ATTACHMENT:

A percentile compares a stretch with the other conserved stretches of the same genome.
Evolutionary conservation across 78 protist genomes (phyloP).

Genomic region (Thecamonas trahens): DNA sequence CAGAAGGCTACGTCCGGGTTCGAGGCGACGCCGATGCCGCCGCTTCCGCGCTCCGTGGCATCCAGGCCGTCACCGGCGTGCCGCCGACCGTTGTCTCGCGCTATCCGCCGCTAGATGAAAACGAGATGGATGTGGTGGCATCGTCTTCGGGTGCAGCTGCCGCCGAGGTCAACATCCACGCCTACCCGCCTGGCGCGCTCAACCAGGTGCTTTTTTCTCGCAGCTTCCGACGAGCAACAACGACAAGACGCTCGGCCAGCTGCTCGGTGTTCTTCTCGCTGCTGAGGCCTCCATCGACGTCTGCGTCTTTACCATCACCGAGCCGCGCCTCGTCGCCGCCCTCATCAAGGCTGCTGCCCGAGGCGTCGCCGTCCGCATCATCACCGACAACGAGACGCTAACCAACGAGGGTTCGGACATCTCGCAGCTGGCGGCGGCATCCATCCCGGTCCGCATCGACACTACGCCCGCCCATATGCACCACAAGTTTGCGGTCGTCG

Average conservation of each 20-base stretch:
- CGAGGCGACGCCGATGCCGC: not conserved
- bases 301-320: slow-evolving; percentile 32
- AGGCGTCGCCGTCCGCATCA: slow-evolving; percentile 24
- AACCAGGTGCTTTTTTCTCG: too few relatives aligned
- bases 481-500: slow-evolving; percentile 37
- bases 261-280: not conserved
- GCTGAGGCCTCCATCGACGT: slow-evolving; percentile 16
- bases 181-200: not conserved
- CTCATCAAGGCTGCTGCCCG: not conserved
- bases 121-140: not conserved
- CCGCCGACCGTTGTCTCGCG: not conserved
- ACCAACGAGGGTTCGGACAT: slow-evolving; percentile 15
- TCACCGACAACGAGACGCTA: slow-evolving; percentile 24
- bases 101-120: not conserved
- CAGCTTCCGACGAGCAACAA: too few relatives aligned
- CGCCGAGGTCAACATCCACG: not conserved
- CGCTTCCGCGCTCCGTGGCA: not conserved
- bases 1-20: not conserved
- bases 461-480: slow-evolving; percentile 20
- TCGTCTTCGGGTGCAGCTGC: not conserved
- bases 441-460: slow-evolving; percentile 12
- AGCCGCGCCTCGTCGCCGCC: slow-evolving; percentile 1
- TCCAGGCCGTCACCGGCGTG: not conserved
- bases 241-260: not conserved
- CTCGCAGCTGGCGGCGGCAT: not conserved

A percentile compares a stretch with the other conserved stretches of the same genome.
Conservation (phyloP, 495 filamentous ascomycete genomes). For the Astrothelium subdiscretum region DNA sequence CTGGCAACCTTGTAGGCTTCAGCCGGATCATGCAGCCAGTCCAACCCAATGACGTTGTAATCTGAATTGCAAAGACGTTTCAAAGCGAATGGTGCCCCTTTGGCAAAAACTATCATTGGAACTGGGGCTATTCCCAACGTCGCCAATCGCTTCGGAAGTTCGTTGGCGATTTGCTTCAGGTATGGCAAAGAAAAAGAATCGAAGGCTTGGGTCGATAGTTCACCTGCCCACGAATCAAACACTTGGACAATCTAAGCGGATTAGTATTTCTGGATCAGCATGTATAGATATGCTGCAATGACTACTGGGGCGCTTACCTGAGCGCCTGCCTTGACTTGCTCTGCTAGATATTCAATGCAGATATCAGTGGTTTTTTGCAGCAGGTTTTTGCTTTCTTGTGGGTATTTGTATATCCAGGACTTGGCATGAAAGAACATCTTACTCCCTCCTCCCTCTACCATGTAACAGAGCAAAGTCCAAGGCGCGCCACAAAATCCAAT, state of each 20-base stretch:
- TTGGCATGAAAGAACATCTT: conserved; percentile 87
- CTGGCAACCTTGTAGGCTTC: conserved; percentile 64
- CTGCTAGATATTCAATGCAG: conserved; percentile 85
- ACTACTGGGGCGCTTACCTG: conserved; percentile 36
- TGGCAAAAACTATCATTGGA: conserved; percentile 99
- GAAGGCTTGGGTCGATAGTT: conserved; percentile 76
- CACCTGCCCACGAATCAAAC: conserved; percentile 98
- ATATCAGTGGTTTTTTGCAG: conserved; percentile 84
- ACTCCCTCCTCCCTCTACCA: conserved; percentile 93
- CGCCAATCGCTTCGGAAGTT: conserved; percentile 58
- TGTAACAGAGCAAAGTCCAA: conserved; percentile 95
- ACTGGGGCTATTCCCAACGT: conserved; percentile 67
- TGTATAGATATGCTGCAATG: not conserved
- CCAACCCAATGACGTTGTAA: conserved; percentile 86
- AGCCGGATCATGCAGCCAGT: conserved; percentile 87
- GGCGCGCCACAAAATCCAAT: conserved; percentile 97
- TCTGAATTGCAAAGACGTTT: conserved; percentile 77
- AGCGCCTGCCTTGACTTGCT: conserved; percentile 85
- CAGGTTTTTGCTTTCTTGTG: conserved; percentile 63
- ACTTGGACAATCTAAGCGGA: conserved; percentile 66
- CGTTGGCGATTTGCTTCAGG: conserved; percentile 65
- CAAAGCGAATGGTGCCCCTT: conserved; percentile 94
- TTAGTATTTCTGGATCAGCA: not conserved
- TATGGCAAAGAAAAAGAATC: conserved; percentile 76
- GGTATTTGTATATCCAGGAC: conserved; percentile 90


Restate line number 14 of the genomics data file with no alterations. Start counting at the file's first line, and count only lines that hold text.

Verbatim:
- bases 121-140: not conserved